How Tooth Decay Affects Your Entire Body- Article By Steven Linn

For those of us that have had a hole in our tooth, the experience (whilst not all that pleasant), probably wasn’t a life-changing experience. In fact with figures showing up to 92% of adults have had tooth decay in their permanent dentition, dental caries is just a normal part of modern life.

However, with advances in understanding of the underlying bacterial causes of tooth decay and how the modern diet changes our oral ecosystem, there may be a many more long-term health implications than a simple hole in our tooth.

Ancient Plaque Shows Our Mouths Have Changed

Research suggests that along with these changes in diet the composition of bacteria living in human’s mouths began to change. Scientists have collected samples of plaque from the teeth of human skeletons from throughout history and were able to compare the diversity of bacteria that were in our ancestor’s mouths to the current oral cavity.

They found two significant shifts since arrival of farming in Europe around 8000 relating to our dietary consumption of refined carbohydrates and sugars. These were related to:

  • The Rise Of Agriculture and Farming – When humans began farming and eating more wheat and barley became more prone to harbouring gum-disease causing bacteria.
  • The Industrial Revolution – The large-scale introduction of processed flour and sugar bacterial ecosystem in our mouths saw the proliferation of decay-causing streptococcus bacteria.

How We Let Bad Bacteria Take Over

These findings highlight that there are not as many types of bacteria in our mouth as there used to be. As with any biological ecosystem, diversity is key. A less diverse ecosystem is less healthy because it seems to allow bad bacteria dominate. It was found that hunter-gatherer groups had lower frequencies of disease-associated bacteria compared to levels today.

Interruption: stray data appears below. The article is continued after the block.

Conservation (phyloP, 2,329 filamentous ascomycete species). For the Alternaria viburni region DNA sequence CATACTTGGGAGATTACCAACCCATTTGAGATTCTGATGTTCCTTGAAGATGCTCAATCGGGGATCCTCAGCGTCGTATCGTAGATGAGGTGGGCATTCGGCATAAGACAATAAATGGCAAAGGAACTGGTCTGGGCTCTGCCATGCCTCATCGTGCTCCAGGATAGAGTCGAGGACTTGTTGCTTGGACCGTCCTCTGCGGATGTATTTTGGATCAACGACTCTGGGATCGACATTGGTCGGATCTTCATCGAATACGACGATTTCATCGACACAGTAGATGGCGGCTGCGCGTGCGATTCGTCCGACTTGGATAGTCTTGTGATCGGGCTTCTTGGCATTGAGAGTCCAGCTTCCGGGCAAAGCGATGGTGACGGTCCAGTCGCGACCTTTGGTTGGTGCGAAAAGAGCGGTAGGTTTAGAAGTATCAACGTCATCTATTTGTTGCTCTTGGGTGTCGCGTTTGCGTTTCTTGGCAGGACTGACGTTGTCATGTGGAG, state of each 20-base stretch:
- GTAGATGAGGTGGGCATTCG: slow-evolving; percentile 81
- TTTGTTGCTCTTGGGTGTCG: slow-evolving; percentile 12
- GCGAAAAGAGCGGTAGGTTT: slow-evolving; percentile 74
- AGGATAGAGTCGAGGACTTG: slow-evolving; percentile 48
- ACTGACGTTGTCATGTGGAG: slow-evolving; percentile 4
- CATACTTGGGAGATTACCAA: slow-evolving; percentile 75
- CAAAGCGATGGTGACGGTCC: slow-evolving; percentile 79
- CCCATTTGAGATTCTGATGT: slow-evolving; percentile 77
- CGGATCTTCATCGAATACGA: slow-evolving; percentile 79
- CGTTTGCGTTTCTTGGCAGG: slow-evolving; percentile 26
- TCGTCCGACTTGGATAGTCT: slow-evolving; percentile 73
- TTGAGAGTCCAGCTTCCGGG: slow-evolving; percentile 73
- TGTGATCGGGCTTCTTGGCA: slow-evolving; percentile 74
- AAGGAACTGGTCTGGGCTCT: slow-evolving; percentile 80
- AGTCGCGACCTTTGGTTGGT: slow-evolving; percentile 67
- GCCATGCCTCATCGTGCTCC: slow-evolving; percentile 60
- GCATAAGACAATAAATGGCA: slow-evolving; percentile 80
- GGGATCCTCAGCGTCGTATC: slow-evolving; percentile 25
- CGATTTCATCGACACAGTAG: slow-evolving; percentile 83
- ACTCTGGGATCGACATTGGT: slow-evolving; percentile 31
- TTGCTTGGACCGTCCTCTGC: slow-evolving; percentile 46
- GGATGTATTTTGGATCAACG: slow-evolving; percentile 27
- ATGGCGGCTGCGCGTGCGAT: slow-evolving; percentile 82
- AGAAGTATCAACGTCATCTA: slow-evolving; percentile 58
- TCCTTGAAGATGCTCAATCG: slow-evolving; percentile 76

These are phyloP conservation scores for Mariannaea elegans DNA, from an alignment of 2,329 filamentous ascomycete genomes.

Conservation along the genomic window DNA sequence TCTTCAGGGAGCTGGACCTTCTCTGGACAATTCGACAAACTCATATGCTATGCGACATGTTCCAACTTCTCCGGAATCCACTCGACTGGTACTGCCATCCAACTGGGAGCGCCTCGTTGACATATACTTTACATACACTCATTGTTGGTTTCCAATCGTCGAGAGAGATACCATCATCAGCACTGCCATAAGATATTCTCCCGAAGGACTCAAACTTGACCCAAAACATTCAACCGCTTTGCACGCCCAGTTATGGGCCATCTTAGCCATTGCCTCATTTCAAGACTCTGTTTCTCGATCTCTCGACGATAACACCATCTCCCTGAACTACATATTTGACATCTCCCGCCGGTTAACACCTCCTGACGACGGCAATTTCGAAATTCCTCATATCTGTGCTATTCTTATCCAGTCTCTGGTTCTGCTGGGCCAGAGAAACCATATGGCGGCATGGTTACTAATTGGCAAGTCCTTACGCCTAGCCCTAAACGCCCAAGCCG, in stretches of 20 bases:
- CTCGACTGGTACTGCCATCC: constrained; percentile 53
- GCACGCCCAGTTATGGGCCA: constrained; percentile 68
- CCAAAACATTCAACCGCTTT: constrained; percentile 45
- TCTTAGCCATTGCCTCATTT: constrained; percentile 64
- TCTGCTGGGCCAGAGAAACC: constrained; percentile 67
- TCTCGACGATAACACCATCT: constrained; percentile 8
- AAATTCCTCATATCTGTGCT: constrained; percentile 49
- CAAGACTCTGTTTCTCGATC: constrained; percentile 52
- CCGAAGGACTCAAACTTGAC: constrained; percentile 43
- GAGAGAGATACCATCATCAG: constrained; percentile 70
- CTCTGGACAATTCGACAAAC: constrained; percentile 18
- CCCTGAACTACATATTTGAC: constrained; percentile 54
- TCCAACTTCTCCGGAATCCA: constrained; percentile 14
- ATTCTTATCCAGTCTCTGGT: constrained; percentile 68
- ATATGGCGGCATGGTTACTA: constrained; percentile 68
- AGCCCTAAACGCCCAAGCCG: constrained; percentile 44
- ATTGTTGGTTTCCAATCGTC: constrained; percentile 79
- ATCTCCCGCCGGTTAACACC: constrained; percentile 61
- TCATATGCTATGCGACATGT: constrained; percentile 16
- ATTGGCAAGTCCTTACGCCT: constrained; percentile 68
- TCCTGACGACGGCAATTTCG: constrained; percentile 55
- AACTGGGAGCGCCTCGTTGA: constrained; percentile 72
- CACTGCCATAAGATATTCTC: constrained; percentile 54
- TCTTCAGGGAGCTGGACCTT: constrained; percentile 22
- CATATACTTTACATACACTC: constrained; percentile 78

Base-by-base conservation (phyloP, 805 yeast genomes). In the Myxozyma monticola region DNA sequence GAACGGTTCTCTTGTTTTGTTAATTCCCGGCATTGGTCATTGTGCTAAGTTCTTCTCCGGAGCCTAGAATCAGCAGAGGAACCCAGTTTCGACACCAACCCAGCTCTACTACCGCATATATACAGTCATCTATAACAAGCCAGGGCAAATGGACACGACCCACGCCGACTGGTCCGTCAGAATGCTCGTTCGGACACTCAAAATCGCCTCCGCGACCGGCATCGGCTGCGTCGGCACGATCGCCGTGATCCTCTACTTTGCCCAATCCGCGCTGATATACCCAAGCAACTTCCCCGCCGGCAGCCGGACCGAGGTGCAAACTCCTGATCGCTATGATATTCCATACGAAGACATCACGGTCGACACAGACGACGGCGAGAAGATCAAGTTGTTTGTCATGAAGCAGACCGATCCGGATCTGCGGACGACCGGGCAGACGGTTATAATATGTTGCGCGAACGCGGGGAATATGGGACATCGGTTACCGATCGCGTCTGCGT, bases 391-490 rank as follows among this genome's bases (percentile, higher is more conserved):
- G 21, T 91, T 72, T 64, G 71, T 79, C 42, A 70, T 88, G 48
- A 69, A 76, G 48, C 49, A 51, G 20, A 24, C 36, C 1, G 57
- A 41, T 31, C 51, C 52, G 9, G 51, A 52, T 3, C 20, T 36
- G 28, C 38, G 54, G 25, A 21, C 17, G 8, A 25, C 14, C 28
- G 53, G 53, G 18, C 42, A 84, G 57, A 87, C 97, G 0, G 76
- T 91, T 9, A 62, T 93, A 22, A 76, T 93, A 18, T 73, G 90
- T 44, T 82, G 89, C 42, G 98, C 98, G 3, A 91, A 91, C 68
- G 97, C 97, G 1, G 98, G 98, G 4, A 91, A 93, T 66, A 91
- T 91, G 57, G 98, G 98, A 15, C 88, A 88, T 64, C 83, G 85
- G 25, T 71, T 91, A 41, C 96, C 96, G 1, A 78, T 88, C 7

As the types of bacteria in our mouths have diminished, so has our oral health. The markedly less diverse oral microbiotic ecosystem is known to contribute to modern chronic oral diseases such as tooth decay.


Is Modern Healthcare Hurting Us?

The advances in dental technology and treatment may actually be diminishing our ability deal with the changes in the bacterial ecosystem in our mouths. In evolutionary terms, if a change in diet brought about a change in our bacterial ecosystems that was harmful to our teeth, making it harder to eat and survive, natural selection forces an organism to find the necessary nutrients to prevent the disease.

Dental fillings and treatment gives us a way to lessen the impact of what our diet does to our teeth, but it’s only a way to fix the damage that has been caused and the underlying imbalances in our bacterial ecosystem continues to harm our body.

The Mouth-Body Axis

Research is also showing the connection between the bacteria in our mouth and the bacteria that resides in our digestive system. The bacteria in and on our bodies outnumber our own cells 100 trillion to one and scientists are just beginning to understand the role they play in maintaining normal health.

A shift in gut flora has been linked to a range of modern diseases, including autoimmune, neural degeneration and digestive disorders due to a mechanism much like that of tooth decay, a shift in the ecology of bacteria.

Studies have investigated how the oral admission of porphyromonas gingivalis, a bacteria that causes gum disease, can alter the gut bacteria in what could be a possible link between gum disease and inflammatory disorders all over the body.

The Mouth As A Sign Of All Disease

Bacterial shifts since the agricultural and industrial revolution have shown how tooth decay is a modern disorder caused by the consumption of industrialised refined carbohydrates. Whilst often not a life threatening condition, the connection to a wide range of chronic health problems through a less diverse human micriobiome may all begin with how our diet changes the bacteria of the mouth.

A true understanding of the mouth-body axis may finally help us to grasp that the mouth and the entire body work together in a delicate biological system where oral disease is a sign of an overall bodily imbalance primarily driven by our diet.